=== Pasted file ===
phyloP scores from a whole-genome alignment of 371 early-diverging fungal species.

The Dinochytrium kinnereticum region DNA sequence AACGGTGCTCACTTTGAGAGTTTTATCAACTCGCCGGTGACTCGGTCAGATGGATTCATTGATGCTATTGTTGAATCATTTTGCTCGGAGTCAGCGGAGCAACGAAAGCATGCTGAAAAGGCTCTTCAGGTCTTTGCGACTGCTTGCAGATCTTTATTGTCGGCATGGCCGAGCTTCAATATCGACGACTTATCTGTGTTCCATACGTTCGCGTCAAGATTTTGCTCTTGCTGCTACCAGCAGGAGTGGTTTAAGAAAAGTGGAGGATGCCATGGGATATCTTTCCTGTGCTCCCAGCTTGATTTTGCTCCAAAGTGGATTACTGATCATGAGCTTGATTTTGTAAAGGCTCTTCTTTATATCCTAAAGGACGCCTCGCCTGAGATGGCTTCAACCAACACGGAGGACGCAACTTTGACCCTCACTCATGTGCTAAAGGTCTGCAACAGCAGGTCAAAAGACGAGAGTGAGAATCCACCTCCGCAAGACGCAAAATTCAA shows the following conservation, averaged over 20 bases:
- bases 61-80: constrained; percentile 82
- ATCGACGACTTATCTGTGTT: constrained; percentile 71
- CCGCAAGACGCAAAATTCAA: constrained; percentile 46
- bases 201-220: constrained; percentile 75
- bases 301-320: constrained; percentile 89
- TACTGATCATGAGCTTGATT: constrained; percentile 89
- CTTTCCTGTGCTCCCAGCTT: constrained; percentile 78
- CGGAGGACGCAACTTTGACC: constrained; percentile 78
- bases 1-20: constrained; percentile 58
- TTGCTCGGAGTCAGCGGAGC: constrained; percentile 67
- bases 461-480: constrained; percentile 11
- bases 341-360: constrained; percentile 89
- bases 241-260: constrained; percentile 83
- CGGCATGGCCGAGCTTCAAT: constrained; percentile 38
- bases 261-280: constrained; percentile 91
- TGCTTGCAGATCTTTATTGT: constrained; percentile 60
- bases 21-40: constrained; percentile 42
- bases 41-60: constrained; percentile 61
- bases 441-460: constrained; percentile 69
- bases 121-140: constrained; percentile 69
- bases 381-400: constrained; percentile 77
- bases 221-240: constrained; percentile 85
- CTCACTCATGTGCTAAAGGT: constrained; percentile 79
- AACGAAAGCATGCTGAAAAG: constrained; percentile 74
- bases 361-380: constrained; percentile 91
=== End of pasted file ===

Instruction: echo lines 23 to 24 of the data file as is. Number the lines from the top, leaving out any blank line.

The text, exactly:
- bases 381-400: constrained; percentile 77
- bases 221-240: constrained; percentile 85